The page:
China’s southern island of Hainan born out of Vietnam millions of years ago: study
Most of Hainan’s flora and fauna not even remotely connected with the closest land mass in neighbouring Guangdong, Chinese scientists find
Animals and plants on China’s southernmost Hainan island originated in Vietnam, hundreds of kilometres away, a research study suggests.
The study’s findings could help solve a mystery that has long baffled scientists: why are the organisms found on the island – 20km off China’s southern coastline – so different from those found in its neighbouring Guangdong province?
“The flora of Hainan has the closest similarities to that of Vietnam,” Zhu said.
The findings were published online in the peer-reviewed PLoS ONE journal.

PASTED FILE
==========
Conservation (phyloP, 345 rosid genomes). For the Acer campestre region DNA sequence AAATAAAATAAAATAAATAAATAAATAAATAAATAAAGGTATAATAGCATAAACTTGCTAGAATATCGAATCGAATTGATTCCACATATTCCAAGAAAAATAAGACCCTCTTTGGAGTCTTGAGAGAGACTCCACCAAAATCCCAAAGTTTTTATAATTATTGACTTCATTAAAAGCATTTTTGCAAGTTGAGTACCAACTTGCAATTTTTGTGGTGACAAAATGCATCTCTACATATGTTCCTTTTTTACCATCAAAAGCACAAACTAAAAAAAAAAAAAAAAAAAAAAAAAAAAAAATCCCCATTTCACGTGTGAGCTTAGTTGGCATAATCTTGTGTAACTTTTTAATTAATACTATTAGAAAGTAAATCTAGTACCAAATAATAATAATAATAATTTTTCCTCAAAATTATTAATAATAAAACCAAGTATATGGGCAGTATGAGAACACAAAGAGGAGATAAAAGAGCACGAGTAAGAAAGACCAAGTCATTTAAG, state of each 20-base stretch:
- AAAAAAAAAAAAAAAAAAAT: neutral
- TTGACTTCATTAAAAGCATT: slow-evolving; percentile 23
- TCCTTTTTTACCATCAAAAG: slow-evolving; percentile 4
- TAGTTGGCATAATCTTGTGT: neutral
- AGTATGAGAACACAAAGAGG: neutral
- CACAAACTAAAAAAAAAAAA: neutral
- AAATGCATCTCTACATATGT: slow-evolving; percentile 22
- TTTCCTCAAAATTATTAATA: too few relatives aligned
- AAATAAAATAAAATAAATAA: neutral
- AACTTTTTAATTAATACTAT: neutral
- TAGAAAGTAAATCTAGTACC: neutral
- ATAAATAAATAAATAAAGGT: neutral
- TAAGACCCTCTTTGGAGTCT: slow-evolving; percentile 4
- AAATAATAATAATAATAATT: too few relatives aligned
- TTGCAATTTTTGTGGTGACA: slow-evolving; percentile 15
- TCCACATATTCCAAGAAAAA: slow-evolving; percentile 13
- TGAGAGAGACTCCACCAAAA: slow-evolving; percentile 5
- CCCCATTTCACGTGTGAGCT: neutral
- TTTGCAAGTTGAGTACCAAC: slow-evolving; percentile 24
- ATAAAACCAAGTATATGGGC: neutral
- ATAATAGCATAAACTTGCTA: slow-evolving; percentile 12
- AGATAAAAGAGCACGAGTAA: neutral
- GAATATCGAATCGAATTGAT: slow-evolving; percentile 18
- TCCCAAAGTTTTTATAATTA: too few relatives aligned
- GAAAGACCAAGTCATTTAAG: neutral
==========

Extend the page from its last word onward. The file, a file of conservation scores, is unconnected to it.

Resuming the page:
“If we look at the genera shared between these regions, we can see that 110 are shared between Hainan and Vietnam, but only seven are shared between Hainan and Guangdong. The flora of Hainan is most closely related to Vietnam,” Zhu wrote in the paper.
The same phenomenon was found among fauna as well.
Hainan had the highest proportion of mammals shared with Vietnam, and the lowest with Guangdong, according to the study.
“Among the 41 mammal species in Hainan, 30 can be found in Vietnam,” the study said.
Zhu’s study postulates that Hainan was physically connected to Vietnam during the Mesozoic era. Also known as the Age of Reptiles, the period saw the rise and extinction of dinosaurs from about 252 to 66 million years ago.
Hainan broke away from Vietnam and drifted southeast after the Mesozoic period until it settled in its present location, according to the study. The separation was triggered by volcanic activities in the Beibu Gulf.
But Hainan might not be tied entirely to Vietnam. For instance, the northeastern tip of the island was connected to Guangxi province at the time, the study added.